OPINION: You’ve probably heard about Disney’s decision to ‘exit’ the physical media market in Australia, and you may be feeling doom and gloom about physical media’s future.
Like a football manager, I remain “calm” about the decision and I’m not surprised by it either. Disney was reticent to jump onboard the 4K train when it started and hasn’t put much weight behind the format since. 2023 marks its 100th anniversary and off the top of my head, its only major catalogue release in the format is Cinderella. Its target market is a younger audience, and 4K appeals to an older audience.
I’d be more worried if other studios followed in Disney’s wake and pulled out, but I think for the foreseeable future that’s not on the cards. It is a decision that reduces the choice afforded to Australian customers, who likely have to fork out more money to import future Disney releases.
I’m not one to describe the situation in morbid terms such as “death” or “dying”, but the sands are shifting, and physical media doesn’t have the same pull it did at the turn of the century. And though I think Disney’s gone too far in its decision, there’s one aspect I would agree with.
They should have dropped the once mighty DVD and left it at that.
If you look at the sales data, DVD usually takes up to 50% of the overall units sold. For a technology that’s been around for nearly 30 years and surpassed by Blu-ray and 4K Blu-ray, that’s a massive piece of the pie, and a sign of where things have gone amiss.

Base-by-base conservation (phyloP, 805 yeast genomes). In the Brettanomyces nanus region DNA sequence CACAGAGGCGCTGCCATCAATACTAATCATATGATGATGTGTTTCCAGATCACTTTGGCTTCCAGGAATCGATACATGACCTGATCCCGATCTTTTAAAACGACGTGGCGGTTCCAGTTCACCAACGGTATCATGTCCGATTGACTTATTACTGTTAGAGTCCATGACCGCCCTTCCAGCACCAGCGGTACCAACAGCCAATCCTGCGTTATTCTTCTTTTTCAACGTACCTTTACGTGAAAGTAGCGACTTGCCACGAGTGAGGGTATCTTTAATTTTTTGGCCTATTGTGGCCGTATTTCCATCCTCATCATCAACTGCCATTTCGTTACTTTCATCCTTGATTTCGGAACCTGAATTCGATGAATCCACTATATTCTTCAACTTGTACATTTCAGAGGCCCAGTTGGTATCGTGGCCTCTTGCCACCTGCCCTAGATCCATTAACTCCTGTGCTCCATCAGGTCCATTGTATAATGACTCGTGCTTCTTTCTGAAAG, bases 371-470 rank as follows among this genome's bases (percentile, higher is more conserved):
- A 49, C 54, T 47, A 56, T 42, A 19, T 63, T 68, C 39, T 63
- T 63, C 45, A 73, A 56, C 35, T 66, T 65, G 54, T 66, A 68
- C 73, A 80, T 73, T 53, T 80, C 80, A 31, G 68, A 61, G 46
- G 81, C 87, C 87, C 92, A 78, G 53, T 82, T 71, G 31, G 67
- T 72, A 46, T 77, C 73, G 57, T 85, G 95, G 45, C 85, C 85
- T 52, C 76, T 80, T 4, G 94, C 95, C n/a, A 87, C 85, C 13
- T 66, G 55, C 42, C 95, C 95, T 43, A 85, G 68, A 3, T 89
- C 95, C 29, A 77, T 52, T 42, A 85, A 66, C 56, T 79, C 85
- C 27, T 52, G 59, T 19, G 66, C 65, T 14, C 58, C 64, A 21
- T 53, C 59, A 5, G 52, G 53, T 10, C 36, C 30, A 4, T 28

We are in a 4K world with 8K on the periphery, and there are people who still watch films and TV shows on Digital Versatile Discs. This is partly because DVDs are relatively inexpensive and when provided a choice, more casual viewers who still shop for discs will arguably go for the least expensive option.
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The knock-on effect is that fewer people see the need to upgrade to HD or 4K Blu-ray. You can see it in the number of 4K players made since the format launch. After a spree of players by Panasonic, Sony, Samsung, and LG; the latter two discontinued their players while Panasonic and Sony haven’t launched a new player in years, leaving the likes of Reavon and Magnetar to produce highly expensive players in their absence. More and more 4K releases are treated as ‘collectors’ editions with titles re-released in more expensive steelbook versions.
That is a sign that rather than being mass market, physical 4K discs are targeted to home cinema enthusiasts, which I’d argue is a symptom of DVDs remaining the ‘popular’ buy. In my opinion, this has contributed to the perception studios have that streaming is the mass market bullet they need.
If you’ve read any review of a TV on this site, you’ll know that even the best TVs can struggle to bring DVDs up to par. Films shot in IMAX or 8K have to be compressed to fit on a dual-layer DVD disc – it does not offer a rewarding experience.
Who knows whether dropping DVD like a hot brick would have necessarily turned around the fortunes of physical media. Perhaps the hope was that Blu-ray would easily trump DVD but the war with HD DVD in the mid-2000s probably didn’t help.
Consumers and the industry should have moved on from DVD years ago, and maybe (just maybe) people would have spent more money on the higher priced items that replaced it. People may have spent more on better players, and therefore better TVs, but Blu-ray and 4K aren’t free from fault. They have complicated matters with various HDR formats and technical terms. People like simplicity and that’s what DVD provides.
I don’t think physical media will ‘die’ but it’s on its way to being niche rather than mass market, and I can’t see that change being a good thing for the home cinema industry. The people consume content has changed but I’d say that if studios want to give physical media a boost, then DVD should be given the heave-ho.